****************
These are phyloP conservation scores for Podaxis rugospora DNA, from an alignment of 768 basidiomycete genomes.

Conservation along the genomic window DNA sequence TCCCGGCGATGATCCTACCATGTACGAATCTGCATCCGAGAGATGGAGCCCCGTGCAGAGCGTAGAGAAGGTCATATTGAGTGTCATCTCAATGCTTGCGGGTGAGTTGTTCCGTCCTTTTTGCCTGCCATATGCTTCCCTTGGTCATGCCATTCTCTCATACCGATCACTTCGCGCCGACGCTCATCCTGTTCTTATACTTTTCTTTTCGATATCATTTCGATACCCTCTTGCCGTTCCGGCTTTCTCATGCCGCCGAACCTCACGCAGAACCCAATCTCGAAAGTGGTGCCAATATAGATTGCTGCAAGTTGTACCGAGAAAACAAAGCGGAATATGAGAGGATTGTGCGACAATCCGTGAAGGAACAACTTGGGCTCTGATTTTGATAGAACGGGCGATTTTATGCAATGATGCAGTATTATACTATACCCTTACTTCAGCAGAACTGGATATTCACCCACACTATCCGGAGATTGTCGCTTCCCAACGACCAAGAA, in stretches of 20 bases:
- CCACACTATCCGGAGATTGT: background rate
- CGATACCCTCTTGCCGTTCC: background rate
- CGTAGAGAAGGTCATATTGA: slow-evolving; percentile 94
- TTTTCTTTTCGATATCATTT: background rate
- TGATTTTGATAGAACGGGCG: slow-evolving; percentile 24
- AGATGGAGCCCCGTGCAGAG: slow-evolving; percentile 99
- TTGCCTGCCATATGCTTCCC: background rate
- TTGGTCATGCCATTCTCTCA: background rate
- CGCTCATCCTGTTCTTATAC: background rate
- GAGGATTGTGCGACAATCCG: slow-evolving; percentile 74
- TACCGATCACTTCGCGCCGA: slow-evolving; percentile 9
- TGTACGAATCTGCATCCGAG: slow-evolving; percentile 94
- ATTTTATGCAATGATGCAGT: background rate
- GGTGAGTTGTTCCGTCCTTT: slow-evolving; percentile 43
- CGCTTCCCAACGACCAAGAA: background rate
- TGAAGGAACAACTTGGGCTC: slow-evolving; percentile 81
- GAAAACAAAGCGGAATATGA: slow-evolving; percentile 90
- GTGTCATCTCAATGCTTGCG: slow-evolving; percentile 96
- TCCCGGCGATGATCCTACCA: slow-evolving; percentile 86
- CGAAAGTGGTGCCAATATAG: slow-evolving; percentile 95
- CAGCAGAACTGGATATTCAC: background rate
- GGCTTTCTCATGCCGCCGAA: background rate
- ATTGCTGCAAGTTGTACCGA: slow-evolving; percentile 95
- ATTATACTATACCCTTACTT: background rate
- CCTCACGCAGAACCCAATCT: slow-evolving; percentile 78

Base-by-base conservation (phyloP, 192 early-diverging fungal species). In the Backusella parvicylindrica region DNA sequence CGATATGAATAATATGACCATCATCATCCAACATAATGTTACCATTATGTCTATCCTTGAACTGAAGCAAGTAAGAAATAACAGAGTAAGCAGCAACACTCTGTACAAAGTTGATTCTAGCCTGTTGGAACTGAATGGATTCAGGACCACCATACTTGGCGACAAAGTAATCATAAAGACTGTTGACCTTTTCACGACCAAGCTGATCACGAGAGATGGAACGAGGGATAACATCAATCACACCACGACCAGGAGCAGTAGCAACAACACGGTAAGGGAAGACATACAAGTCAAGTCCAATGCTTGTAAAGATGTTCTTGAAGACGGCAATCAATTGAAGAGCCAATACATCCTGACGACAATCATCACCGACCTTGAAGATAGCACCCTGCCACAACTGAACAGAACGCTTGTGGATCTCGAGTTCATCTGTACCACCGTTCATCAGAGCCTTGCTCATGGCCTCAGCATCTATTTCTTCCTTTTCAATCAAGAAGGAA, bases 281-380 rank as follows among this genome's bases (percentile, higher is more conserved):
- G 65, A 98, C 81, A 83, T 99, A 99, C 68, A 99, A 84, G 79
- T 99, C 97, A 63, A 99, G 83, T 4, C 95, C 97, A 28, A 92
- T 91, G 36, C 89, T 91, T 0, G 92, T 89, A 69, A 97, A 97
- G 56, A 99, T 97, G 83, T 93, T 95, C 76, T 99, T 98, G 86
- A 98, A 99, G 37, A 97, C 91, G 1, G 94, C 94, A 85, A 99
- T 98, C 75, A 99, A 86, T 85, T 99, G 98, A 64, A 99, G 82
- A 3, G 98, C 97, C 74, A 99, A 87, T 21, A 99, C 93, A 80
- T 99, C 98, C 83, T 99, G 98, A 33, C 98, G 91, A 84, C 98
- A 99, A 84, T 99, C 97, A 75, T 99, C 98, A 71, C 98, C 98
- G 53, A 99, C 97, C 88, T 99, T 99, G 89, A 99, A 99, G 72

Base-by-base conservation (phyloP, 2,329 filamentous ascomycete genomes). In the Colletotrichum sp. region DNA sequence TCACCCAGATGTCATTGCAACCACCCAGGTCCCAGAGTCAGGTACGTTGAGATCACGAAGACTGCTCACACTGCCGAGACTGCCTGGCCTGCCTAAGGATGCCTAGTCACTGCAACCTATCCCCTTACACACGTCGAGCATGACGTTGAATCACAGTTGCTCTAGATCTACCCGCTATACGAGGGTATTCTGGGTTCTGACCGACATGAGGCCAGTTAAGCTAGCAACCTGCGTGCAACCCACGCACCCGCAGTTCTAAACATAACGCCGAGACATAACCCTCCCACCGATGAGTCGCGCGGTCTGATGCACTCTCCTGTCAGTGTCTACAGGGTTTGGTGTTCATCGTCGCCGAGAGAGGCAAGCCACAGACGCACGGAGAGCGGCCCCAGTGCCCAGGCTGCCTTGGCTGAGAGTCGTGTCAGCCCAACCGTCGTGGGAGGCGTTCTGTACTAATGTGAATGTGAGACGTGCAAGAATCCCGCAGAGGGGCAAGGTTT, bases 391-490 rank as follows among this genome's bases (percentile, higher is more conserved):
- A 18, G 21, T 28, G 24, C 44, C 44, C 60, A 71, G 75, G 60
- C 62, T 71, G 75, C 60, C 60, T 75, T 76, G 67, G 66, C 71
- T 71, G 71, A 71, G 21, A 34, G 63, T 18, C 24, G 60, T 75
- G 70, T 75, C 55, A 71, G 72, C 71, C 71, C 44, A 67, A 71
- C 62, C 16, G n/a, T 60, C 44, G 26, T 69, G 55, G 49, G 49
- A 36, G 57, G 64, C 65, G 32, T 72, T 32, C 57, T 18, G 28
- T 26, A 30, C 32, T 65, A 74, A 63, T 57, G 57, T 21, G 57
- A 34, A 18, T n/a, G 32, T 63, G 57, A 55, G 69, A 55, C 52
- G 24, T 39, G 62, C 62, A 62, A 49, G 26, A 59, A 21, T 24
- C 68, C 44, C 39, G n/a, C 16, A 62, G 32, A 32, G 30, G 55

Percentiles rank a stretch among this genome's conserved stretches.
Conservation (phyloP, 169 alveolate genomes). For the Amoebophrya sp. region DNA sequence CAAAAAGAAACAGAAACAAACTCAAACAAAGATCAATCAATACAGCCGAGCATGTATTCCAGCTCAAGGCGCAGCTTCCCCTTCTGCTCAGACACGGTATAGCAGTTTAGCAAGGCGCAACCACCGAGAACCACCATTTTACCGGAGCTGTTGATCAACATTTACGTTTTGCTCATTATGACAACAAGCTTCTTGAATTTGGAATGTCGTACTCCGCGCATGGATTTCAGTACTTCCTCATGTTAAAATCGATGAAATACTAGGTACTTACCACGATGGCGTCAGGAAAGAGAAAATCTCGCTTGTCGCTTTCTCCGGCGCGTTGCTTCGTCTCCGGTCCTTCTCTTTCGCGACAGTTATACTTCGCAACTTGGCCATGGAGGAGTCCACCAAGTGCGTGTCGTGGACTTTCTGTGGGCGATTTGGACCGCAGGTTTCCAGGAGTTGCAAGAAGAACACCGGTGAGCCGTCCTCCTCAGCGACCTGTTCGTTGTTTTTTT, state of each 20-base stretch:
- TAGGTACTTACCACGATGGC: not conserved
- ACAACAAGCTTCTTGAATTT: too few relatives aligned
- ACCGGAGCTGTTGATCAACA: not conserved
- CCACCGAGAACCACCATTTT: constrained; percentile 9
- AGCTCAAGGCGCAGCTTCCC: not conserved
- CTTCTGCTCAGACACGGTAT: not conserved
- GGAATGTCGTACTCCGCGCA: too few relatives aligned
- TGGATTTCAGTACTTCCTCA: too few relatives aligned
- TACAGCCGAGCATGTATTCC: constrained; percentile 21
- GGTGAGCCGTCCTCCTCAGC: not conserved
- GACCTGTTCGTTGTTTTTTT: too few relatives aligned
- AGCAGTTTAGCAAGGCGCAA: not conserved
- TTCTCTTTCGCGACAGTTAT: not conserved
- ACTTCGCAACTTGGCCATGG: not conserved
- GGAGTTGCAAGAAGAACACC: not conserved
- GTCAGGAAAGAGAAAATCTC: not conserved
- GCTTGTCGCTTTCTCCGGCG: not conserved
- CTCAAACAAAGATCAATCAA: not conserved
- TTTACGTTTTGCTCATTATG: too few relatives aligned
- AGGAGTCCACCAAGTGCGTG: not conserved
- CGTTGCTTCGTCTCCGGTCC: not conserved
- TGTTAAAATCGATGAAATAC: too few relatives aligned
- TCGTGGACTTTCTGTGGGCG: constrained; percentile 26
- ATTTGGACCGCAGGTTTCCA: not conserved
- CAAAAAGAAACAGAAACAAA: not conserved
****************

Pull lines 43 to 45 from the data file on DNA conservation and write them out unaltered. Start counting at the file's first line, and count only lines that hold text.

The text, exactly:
- G 70, T 75, C 55, A 71, G 72, C 71, C 71, C 44, A 67, A 71
- C 62, C 16, G n/a, T 60, C 44, G 26, T 69, G 55, G 49, G 49
- A 36, G 57, G 64, C 65, G 32, T 72, T 32, C 57, T 18, G 28